Research Research

最小化 最大化

1.  Bioconjugation of viral nanoparticles for biomedical application

Viral nanoparticles (VNPs) have emerged as promising building blocks for chemical reactions and materials syntheses in recent years. These bio-inspired systems form monodispersed units with nano-scale size, and have sophisticated yet highly ordered structural features. Therefore, viruses offer a unique scaffold where functional motifs can be programmed on their coat proteins precisely at sub-nanometer scale via bioconjugation recognition, which is a big advantage over synthetic nanoparticles. Based on these bioconjugation strategies, VNPs have been decorated with a wide spectrum of functionalities for the tissue engineering, drug delivery, bioimaging, biosensing and vaccine development.

 

Nano Res. 2010, 2, 349-364; ChemBioChem 2008, 9, 519-523; Biomacromolecules 2012, 13, 422-431; Bioconjugate Chem. 2010, 21, 1369-1377; J. Mater. Chem. 2010, 20, 5715-5719; RSC Adv. 2014, 4, 23017-23021.

2. Development of hierarchically organized structures for tissue engineering

2D patterns of viral nanoparticles (VNPs) have been fabricated for the direction of cell behavior and the development of tissue engineering materials. Either using the confined evaporation method, flow assembly in a glass capillary tube, or inkjet printing technology, VNPs could be aligned in large area stripe patterns which was perpendicular or hierarchical to the long axis of capillary tube, providing the biophysical and biochemical signal to support cell growth and guide the cell orientation. P3HT, CNTs, and polyaniline/TMV fibers are now applied for the fabrication of 2D patterned structures to meet the needs of electrical property for tissue engineering materials. Furthermore, to mimic the spatially patterned extracellular environment in vivo, we are also pursuing the development of 3D orientated and spatially patterned hydrogel for new tissue engineering materials.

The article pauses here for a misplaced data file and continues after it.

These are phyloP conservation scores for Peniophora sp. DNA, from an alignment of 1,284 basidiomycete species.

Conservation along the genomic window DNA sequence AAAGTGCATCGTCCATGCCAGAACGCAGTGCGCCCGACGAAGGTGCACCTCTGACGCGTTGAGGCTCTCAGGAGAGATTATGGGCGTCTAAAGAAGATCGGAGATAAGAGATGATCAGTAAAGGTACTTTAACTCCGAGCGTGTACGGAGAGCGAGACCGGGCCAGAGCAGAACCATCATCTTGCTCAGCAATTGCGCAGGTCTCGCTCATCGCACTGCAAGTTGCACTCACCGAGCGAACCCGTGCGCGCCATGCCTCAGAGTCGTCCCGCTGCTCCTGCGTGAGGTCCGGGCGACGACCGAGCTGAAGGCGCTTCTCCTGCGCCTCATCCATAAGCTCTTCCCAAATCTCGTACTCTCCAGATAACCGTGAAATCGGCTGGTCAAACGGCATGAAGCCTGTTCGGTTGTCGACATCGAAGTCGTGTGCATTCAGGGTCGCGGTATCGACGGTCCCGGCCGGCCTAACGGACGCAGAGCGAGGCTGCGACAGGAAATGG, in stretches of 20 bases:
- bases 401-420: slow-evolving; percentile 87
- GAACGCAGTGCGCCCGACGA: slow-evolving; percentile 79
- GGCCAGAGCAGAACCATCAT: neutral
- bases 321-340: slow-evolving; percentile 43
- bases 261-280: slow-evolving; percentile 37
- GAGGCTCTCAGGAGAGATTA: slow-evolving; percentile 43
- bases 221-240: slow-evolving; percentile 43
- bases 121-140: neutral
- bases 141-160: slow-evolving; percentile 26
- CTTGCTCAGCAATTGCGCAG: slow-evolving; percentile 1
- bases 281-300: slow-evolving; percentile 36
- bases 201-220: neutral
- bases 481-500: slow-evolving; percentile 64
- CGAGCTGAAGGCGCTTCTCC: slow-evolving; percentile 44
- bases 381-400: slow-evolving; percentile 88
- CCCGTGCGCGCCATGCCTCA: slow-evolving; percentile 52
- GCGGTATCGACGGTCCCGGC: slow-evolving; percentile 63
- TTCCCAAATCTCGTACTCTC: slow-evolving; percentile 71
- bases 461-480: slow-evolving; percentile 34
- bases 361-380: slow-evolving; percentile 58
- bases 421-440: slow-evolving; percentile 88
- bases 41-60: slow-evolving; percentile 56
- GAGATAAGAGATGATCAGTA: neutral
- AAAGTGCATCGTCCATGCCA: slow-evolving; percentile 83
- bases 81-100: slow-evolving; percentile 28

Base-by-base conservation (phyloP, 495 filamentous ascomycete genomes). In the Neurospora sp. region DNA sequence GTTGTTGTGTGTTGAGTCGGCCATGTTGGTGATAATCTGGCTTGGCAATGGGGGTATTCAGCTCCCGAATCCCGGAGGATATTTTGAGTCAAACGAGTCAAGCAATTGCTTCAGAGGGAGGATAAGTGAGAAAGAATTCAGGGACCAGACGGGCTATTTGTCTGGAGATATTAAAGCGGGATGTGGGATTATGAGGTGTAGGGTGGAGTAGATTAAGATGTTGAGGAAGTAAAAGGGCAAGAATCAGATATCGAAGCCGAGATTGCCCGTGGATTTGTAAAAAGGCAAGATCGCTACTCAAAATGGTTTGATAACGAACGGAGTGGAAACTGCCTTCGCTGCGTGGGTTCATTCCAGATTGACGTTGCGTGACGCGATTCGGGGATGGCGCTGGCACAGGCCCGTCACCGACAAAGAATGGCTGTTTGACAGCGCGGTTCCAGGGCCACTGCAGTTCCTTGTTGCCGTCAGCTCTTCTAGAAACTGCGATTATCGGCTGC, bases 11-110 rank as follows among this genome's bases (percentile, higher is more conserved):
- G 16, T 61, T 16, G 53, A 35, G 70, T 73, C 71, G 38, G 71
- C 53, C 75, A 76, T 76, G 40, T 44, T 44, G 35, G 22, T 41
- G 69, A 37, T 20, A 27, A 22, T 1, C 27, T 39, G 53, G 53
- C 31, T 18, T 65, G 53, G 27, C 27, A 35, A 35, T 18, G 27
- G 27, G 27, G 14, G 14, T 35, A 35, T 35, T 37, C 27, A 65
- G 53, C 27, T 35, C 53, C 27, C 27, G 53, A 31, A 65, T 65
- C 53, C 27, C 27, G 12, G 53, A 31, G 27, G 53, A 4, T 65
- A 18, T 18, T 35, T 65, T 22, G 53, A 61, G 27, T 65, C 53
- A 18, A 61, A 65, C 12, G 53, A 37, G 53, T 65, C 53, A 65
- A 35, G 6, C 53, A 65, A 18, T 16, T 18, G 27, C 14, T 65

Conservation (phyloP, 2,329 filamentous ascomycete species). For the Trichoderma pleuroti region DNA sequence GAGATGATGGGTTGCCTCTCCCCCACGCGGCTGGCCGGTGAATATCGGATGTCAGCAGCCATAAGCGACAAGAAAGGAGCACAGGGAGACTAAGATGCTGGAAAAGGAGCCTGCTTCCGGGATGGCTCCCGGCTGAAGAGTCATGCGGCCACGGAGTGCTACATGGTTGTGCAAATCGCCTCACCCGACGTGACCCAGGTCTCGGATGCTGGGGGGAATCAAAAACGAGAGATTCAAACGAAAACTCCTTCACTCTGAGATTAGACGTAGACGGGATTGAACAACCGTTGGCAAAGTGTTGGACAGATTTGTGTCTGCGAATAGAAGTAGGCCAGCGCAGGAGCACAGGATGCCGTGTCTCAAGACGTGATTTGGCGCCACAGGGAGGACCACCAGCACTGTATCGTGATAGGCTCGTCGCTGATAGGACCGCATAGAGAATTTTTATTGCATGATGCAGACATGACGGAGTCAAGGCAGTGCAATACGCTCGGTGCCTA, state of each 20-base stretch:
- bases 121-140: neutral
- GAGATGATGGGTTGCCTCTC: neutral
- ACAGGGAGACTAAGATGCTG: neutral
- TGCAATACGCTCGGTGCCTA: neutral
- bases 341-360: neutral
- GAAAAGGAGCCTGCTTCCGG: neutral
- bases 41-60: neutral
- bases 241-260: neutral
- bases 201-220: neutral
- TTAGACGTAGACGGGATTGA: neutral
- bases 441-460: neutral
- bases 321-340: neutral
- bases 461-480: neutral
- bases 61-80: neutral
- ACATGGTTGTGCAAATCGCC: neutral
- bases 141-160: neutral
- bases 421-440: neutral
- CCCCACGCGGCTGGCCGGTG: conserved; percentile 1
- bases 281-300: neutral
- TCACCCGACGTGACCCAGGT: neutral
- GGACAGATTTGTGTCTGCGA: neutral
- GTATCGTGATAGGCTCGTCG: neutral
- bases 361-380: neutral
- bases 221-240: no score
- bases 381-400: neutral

Chem. Commun2008, 5185-5187; Angew. Chem. Int. Ed. 2010, 49, 868-872; ACS Nano 2013, 7, 8385-8396; Biomacromolecules 2012, 13, 3949-3958; Phys. Chem. Chem. Phys. 2012, 14, 16286-16293.

3. Fabrication of novel soft materials driven by supramolecular interactions 

Due to the covalent chemical modificationcon are irreversible, and normally require long reaction times and lengthy purification steps to introduce functional groups in the synthesis. Consequently, supramolecular interactions are becoming more attractive because it is easy to realize the predictable change through attaching different stimuli-responsive groups on the basis of noncovalent synthesis, including hydrogen bonds, pi-stacking, charge-transfer (CT) interactions, electrostatic interactions, and host-guest complexation. We are trying to use supramolecular interactions in fabricating various multifunctional soft materials to load imaging agents, targeting ligands, and chemotherapeutic drugs for biomedical applications. 
 

Nanoscale, 2015, 7, 13568-13575; Chem. Commun. 2014, 50, 14125-14128; Polym. Chem. 2014, 5, 6754-6760; Chem. Eur. J., 2014, 20, 7603-7607; Chem. Asian. J., 2014, 50, 11950-11953.